"If I had to go to a builders' merchants and buy all the stuff, I would never do it, there is no thrill in that. For me, it is the fun of finding something and then finding a new life for it. I think the telegraph poles are special when they are painted white. I just want to hug them."


McLaren's favourite haunt is his studio, partly because of the roaring woodburner. "While the other buildings were a flight of fancy, this was built because of a genuine need to have a working studio," he says. "It had to be durable, it had to have light, it had to have purpose and it had to be pretty. If it is not an inspiring place to be in, you are never going to paint interesting paintings when you are in it.

"I had previously been working in the stable yard and had to open the door to get natural light, which is fine in summer but in winter it was unworkable. It was hard to find motivation to paint with no light and poor heat. This has changed everything. It is perfect. You can watch the seasons change.

"Outside, we planted a meadow, called the Shed-ow, and it is full of poppies and primula. It is a full palette of colour so when you are looking for inspiration, it is outside your door. Again, seeing the crop being planted and ripen and being harvested is all part of that cycle. You also see these great weather systems coming down the Forth."

The windows are made with recycled glass from Fife Council bus stops. The local authority had a bus MoT station in nearby Thornton and the old glass had been stacked up against a wall over 30 years and was covered in slime. The building was due for demolition, so McLaren could take the glass away, most of which had graffiti scraped into the surface. Some scratchings are still readable, including "Pete Loves Eck" and "Rumer Rules. Don't Mess."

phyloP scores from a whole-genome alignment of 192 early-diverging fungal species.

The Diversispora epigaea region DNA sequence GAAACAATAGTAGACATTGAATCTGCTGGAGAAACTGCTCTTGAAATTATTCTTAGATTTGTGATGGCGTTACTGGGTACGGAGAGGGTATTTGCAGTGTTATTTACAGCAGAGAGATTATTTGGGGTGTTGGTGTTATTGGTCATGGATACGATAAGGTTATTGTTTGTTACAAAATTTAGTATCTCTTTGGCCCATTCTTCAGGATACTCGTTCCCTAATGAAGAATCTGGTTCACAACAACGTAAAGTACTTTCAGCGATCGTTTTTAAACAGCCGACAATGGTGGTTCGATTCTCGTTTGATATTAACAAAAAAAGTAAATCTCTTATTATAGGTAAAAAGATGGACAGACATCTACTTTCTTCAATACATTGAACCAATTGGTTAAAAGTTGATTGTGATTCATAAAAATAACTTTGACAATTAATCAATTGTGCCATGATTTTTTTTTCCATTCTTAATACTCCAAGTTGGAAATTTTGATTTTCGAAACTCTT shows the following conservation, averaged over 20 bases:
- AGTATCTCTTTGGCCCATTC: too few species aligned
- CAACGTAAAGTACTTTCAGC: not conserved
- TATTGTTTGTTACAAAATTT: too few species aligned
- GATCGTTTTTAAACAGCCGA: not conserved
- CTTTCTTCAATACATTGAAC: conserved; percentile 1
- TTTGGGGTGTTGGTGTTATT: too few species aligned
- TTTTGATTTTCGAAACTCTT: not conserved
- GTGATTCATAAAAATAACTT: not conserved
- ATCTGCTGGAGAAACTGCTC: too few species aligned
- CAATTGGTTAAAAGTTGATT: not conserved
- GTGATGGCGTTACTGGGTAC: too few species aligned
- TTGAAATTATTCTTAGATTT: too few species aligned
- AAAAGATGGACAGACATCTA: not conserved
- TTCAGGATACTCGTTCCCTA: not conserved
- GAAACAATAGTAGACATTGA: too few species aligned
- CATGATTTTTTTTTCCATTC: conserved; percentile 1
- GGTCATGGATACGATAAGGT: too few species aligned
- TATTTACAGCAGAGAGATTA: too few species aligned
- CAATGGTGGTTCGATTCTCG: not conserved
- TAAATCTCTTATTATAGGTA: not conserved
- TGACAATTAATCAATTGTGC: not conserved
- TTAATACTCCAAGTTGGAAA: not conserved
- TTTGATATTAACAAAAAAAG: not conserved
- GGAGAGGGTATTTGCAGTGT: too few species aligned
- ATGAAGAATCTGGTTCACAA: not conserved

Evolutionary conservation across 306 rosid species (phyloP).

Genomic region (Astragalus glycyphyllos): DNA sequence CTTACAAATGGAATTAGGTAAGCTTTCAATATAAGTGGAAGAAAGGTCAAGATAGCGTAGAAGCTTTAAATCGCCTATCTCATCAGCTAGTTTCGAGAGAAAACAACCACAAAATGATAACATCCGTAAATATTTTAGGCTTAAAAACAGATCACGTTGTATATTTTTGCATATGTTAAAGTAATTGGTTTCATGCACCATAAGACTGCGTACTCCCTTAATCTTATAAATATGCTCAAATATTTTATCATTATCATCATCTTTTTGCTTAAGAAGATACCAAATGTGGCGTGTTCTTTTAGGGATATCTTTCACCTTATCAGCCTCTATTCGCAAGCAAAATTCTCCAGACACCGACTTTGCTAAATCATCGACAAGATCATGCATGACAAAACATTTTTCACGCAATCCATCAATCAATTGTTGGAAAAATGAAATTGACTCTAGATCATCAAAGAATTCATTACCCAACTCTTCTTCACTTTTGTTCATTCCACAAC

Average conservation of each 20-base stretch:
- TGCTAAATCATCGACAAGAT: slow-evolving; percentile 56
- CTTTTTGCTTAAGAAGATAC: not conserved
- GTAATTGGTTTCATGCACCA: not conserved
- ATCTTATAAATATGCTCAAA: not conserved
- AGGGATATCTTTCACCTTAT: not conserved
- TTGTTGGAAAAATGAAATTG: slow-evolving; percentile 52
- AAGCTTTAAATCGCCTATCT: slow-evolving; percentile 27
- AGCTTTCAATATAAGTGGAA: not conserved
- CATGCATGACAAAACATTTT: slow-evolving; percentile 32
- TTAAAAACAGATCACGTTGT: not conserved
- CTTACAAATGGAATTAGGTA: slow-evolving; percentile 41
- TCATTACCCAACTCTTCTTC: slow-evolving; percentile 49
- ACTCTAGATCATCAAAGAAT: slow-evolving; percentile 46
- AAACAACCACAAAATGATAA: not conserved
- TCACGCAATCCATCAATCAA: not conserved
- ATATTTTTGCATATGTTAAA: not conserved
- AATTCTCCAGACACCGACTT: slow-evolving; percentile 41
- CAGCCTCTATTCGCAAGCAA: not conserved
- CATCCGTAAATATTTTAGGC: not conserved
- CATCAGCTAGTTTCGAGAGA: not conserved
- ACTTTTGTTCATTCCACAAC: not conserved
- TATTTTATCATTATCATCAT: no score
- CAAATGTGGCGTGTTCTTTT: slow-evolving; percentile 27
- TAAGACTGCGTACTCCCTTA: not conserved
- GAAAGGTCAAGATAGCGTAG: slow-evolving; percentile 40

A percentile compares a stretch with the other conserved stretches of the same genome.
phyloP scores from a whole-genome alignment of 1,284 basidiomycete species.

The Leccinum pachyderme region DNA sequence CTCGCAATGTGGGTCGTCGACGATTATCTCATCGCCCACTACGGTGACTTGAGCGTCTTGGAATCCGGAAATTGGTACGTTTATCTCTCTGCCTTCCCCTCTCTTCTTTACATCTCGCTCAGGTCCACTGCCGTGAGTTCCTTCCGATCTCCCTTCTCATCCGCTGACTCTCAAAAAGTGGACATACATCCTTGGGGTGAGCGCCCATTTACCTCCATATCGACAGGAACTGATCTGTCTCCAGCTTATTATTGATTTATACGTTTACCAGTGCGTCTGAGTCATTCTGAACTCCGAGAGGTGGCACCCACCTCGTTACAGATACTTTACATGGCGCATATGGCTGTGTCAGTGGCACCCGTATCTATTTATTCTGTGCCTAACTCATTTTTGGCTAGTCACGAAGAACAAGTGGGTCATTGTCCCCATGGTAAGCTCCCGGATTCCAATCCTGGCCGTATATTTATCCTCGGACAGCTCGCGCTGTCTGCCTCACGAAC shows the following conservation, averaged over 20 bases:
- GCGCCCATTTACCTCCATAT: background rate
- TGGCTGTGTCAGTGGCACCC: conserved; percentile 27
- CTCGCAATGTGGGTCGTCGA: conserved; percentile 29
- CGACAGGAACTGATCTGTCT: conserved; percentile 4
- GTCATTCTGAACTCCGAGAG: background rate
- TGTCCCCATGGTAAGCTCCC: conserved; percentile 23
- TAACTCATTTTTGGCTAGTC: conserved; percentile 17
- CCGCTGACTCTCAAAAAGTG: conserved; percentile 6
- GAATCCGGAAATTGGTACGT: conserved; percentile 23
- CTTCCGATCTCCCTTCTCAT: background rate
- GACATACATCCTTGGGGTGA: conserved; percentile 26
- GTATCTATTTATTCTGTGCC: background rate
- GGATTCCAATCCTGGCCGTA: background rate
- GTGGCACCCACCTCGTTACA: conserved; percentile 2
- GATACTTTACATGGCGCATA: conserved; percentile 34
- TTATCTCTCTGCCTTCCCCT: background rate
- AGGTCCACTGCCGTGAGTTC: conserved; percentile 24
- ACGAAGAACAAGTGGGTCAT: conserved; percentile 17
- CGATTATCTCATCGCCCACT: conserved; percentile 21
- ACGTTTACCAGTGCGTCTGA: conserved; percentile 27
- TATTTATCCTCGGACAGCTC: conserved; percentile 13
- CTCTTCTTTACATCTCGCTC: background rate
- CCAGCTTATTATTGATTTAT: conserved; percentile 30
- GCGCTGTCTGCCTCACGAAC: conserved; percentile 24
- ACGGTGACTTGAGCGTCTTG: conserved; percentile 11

Small Woodshed

"I went into town one day to put a cheque in the bank. The bank building was having its roof redone, so I grabbed the old slates out of the skip and came home with a roof for a woodshed."

Tennis court pavilion

"During the very harsh winter of several years ago, a big yew tree in the garden collapsed under the weight of the snow on its branches. When it fell, the tree flattened the surrounding foliage, creating a shed-sized space.

"We have always had this lovely view from here. It is even nicer in the winter when the leaves are not here, but it was always exposed and windy, so building the pavilion was a chance to make the view work.

"The tin roof was another thing I was very lucky to find. I asked at a scrap yard in Kirkcaldy if they had any tin and there was a mountain of it that had been damaged in transit. So, again, it found a home here." n